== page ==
It seems I’ve gotten a bit ahead of myself. Why talk about passing variables to functions before you figure out how to define a variable.
One of the things that really sucks about .NET is that variables are nullable and mutable by default. While I have never seen any convincing evidence for getting rid of either, there is plenty of reasons to limit them as much as possible. So whatever is decided needs to tackle both aspects.
Between VB and C#, I much prefer VB’s syntax. It is easier to parse, with its leading keyword, and looks the same whether or not you are using type inference. But it still has flaws such as the totally unnecessary “As” keyword. Using “dim” versus “const” sounds good, so lets start there.
Define variables are variables that can only be set once and not changed from there on out. Foundry doesn’t expect programmers distinguish between statically compiled, CLR-style constants and variables that are simply assign-once, that’s what compilers are for. Likewise, type is inferred from the expression.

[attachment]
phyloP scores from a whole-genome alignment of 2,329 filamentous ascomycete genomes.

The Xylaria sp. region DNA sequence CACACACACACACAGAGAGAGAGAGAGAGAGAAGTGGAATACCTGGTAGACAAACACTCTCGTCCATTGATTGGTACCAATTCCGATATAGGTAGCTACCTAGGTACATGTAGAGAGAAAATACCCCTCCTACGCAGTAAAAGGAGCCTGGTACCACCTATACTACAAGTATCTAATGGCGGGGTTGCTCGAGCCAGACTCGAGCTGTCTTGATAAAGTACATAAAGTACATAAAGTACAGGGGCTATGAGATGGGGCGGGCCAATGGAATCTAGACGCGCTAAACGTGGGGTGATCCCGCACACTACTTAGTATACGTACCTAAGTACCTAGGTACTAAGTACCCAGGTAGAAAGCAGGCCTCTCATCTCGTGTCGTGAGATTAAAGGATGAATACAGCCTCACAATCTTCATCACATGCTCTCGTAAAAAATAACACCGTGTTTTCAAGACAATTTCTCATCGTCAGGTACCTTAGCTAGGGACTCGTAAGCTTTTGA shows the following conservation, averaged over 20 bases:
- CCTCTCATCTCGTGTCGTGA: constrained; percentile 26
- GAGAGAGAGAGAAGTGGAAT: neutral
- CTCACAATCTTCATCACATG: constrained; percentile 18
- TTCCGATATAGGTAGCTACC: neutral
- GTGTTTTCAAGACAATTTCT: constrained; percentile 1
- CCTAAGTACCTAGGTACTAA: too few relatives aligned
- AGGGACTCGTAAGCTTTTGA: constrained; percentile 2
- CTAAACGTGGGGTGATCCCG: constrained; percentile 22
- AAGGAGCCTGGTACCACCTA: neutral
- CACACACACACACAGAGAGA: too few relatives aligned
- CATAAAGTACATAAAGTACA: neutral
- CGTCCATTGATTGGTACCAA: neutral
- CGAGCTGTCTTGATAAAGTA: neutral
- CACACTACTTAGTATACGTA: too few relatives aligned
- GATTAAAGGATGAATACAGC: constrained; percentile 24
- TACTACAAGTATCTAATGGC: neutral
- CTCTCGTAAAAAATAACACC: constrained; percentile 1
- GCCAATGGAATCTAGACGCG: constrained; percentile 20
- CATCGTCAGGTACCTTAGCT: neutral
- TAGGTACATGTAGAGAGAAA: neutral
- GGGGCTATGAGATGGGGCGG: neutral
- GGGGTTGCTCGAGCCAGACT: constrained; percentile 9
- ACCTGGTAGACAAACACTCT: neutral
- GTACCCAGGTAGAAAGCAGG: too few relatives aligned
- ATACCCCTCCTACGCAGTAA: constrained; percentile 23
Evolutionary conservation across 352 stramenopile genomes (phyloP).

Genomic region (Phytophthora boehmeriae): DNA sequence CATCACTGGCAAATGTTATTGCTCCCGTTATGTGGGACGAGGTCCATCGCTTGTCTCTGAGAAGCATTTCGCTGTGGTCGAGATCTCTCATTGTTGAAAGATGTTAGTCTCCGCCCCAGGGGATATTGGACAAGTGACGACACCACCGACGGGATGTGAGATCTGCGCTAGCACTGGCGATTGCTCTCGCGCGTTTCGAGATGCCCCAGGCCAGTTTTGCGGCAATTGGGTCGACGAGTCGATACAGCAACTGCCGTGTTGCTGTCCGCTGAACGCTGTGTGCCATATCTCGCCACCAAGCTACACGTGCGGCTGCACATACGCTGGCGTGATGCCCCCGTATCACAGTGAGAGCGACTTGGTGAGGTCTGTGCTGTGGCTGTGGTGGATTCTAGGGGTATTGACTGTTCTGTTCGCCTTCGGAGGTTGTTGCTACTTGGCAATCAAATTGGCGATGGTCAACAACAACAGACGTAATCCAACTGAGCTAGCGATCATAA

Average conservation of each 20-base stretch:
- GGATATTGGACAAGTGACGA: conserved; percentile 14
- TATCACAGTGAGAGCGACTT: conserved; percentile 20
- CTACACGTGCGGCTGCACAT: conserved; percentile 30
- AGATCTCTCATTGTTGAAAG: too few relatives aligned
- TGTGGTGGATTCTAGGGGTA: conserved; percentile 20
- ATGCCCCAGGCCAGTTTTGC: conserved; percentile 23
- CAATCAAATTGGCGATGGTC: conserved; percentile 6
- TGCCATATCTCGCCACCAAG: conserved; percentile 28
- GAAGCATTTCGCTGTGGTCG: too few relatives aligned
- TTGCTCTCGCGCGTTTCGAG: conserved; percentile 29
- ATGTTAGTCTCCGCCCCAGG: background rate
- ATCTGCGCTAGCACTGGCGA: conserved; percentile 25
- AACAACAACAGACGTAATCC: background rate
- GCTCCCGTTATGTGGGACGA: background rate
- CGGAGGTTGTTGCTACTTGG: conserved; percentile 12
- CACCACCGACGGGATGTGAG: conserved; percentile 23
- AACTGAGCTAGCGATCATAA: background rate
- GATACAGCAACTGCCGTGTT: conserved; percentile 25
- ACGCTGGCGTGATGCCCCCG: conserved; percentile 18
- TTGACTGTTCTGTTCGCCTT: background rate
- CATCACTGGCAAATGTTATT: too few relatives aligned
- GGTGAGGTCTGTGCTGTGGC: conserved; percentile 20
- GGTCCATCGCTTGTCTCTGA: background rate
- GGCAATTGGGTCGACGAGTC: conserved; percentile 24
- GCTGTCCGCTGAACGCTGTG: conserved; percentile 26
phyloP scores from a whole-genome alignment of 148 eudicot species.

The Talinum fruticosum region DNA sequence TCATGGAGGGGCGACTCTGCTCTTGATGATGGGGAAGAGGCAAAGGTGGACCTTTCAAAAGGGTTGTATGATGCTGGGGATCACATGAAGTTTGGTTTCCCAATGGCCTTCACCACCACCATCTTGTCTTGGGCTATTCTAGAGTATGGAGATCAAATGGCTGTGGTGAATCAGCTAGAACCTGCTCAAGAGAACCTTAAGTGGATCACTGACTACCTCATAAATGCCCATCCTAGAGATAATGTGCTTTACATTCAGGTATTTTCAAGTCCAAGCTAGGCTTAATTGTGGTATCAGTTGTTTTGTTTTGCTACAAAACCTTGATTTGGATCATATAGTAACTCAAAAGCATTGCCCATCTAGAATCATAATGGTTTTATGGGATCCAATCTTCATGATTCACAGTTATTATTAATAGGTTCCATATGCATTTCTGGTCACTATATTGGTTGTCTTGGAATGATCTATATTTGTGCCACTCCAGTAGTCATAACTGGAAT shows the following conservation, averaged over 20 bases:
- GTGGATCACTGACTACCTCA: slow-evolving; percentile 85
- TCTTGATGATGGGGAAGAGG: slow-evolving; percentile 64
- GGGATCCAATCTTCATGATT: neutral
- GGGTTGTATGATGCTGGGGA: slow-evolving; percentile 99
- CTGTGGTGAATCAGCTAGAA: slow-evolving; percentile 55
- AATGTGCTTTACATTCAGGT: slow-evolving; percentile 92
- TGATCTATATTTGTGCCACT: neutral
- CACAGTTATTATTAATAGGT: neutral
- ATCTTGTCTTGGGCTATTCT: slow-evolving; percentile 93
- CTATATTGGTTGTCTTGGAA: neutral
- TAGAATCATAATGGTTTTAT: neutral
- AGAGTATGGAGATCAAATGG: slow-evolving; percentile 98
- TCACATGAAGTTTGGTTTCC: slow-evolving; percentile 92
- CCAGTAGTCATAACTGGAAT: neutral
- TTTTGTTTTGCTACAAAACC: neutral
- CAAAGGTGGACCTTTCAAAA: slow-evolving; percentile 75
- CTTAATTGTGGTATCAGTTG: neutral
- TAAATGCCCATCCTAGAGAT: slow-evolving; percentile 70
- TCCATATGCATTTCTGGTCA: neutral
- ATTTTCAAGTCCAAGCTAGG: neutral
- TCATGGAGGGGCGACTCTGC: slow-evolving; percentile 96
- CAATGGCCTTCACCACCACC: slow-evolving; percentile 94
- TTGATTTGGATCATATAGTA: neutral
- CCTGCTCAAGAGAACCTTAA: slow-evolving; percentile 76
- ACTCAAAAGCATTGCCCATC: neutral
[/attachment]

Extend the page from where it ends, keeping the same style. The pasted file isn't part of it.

<Define-Statement> := “Define” <Identifier> “=” <Expression>
Declare variables are variables whose value can be changed. They require a type, which can be made nullable using the ‘?’ operator. An initial value is required if the type is left off or the variable is not nullable.
<Declare-Statement> := “Declare” <Identifier> [<Type> [ “?” ]] “=” <Expression>
<Declare-Statement> := “Declare” <Identifier> <Type> [ “=” <Expression> ]
At some point that should be some escape analysis to make it possible to leave of the expression for non-nullable variables, but it will have to wait.
There is another post on this one.
Unless someone else has a reason otherwise, I’m going to adopt VB’s style of date literals for both dates and times. T-SQL just uses the string literal syntax, but that means you don’t get type inference.
<Time-Literal> := #hh:MM:ss.fffff#
<Date-Literal> := #yyyy-mm-dd#
<DateTime-Literal> := #yyyy-mm-ddThh:MM:ss.fffff#
<DateTimeOffset-Literal> := #yyyy-mm-ddThh:MM:ss.fffffZ# | #yyyy-mm-ddThh:MM:ss.fffff [+/-] hh:mm#
If the number contains a decimal place, then it is treated as Decimal. Integers default to Int32. If they don’t fit, they will be automatically treated as an Int64. If they don’t fit within that either, a Decimal is used.